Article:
Travis Lanoway has mixed emotions about Canada's mission in Afghanistan ending this month after 12 years. 

3-part series

CBC's Kyle Bakx will be exploring the issues around Canada's mission in Afghanistan through its impact on Calgarians.

His next piece will focus on the fallout from journalist Michelle Lang's death in Afghanistan.

The third part will look at Afghanistan through the eyes of SAIT instructor Fiaz Merani. He travelled there to teach accounting to staff at a telecom company. 

The Calgary paramedic and former reservist spent eight months deployed in Afghanistan in 2008. But overall he believes the mission was worth it.

"Absolutely ... in the long run it is. For our sanity and the sanity of the Afghan people it had to be worth it," said Lanoway.

"We did a lot of good. We built schools, we saved a lot of lives, we built hospitals and infrastructure. We had our bad days and setbacks, but I think in the long run I'm hoping — you know, that's all I can do is hope — that the Afghani people are on a positive path towards reconstruction and that Canada played a huge part in that."

His worst experience was the death of Cpl. Mike Starker. 

They were friends and worked together as paramedics in Calgary and as members of the Reserve Unit 15 Field Ambulance.

"Up until that point,... I had a feeling of invincibility. We had great equipment, great troops. We were doing a great job. I felt indestructible at that time," said Lanoway.  

"Mike was the true warrior, as far as I'm concerned. He was a great medic, worked well with the military, loved the military, kind of the indestructible guy. 

"And when you see something bad happen to somebody like that, it kind of shakes your resolve about the mission. I lost that feeling of invulnerability. If it can happen to Mike, it can happen to anybody."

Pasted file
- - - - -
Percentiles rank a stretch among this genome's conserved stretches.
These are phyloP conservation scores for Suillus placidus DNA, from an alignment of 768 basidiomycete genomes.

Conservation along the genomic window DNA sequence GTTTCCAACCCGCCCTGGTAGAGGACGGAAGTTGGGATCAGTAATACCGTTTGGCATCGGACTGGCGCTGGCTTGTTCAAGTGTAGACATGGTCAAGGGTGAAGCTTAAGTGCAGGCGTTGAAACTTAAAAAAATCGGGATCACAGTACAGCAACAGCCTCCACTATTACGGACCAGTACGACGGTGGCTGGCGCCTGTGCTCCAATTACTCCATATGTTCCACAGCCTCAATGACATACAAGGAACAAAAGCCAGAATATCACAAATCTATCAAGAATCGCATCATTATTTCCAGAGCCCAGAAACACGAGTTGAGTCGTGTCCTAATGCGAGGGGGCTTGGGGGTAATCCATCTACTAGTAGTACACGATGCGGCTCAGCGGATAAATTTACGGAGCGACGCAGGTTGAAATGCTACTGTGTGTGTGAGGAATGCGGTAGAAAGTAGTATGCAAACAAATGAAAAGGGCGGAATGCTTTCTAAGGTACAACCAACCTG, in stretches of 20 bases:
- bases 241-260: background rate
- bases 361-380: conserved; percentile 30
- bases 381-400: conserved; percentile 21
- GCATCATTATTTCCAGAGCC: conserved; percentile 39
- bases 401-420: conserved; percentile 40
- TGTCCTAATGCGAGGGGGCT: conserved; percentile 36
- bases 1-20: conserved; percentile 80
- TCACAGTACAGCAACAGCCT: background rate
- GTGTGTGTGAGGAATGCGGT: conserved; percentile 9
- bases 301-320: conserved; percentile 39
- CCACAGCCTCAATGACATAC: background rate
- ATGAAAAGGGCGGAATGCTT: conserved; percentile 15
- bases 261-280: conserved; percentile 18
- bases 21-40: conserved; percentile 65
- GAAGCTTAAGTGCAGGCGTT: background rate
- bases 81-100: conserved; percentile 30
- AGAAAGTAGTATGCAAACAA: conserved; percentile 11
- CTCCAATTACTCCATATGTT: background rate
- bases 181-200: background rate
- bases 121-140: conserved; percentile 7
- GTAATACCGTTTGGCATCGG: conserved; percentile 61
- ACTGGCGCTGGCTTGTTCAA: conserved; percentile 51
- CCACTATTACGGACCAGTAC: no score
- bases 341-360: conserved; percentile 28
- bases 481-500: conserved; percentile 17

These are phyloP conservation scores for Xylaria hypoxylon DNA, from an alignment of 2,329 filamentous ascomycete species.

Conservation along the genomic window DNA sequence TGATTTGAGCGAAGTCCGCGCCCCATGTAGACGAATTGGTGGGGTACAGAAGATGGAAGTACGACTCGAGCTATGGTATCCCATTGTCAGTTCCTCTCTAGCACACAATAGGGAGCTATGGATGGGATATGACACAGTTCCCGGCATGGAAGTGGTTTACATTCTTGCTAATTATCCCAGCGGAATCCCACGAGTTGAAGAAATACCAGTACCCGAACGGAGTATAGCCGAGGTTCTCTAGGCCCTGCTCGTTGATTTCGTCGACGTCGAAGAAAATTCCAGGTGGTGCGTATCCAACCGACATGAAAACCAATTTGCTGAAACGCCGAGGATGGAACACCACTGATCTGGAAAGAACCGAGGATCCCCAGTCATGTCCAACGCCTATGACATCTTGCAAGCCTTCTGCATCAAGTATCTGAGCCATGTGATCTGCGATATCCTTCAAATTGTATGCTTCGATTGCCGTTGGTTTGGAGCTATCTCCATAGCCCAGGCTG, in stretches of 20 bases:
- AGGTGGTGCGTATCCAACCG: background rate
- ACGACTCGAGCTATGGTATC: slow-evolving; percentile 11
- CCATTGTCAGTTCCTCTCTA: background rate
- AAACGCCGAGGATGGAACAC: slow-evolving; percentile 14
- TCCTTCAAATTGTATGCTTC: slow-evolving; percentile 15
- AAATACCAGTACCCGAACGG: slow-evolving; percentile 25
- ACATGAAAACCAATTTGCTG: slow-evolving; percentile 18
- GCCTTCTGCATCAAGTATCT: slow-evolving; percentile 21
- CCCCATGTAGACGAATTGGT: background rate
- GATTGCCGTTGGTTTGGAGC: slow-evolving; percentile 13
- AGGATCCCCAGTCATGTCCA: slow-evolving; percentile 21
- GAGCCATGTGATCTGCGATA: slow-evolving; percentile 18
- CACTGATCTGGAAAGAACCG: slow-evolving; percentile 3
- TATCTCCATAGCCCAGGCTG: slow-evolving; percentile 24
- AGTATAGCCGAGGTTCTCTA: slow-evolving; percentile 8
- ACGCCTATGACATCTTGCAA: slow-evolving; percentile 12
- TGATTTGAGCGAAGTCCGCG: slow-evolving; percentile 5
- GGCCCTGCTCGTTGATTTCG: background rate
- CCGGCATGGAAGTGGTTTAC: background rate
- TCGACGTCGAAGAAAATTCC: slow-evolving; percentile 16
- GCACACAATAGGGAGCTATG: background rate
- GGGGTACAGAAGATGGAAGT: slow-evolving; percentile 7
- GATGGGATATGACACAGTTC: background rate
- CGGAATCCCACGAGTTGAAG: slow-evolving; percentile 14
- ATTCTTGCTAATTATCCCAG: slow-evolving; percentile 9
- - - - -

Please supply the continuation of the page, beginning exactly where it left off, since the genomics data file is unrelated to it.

'Mixed feelings'

Lanoway 2

Calgary's Travis Lanoway worked at the multi-national medical unit in Kandahar as a flight medic. (Submitted by Travis Lanoway)

Lanoway was chosen to escort Starker's casket back to Calgary. More than 2,000 people gathered at the Round-Up Centre for Starker's funeral. During the ceremony, Lanoway stood beside the casket in his tan camouflage uniform.

"It was a great honour, but at the same time probably one of the most horrible things, for feeling-wise, that I have ever gone through. It was really tough. Obviously it was a great privilege and honour, but one I wish I never had to do."

When the funeral was over, Lanoway still had five months left in his deployment.

"I was still focused on the mission. I almost sometimes wanted to go back as quick as possible and get back to being in Afghanistan so that my brain didn't start playing tricks on me," he said.  

"It was tough. It was an emotional time. Mike was the most standup guy I've ever met. You're relating to the loss of him, meantime everybody back in Afghanistan has moved on with their lives for the last two weeks, and all of a sudden I'm plucked right back into the mission and had to find the strength just to keep going."

After 17 years as a reservist, Lanoway retired.  

He now volunteers with the cadet program in Airdrie. Lanoway does not plan to ever return to Afghanistan because of his bad memories of the country. 

"You kind of have mixed feelings, I feel there is still stuff we have to do, but at the same time I'm kind of glad its over."

Lanoway 3

Travis Lanoway, left, was a part of medical crews on U.S., British and Dutch aircraft. (Submitted by Travis Lanoway)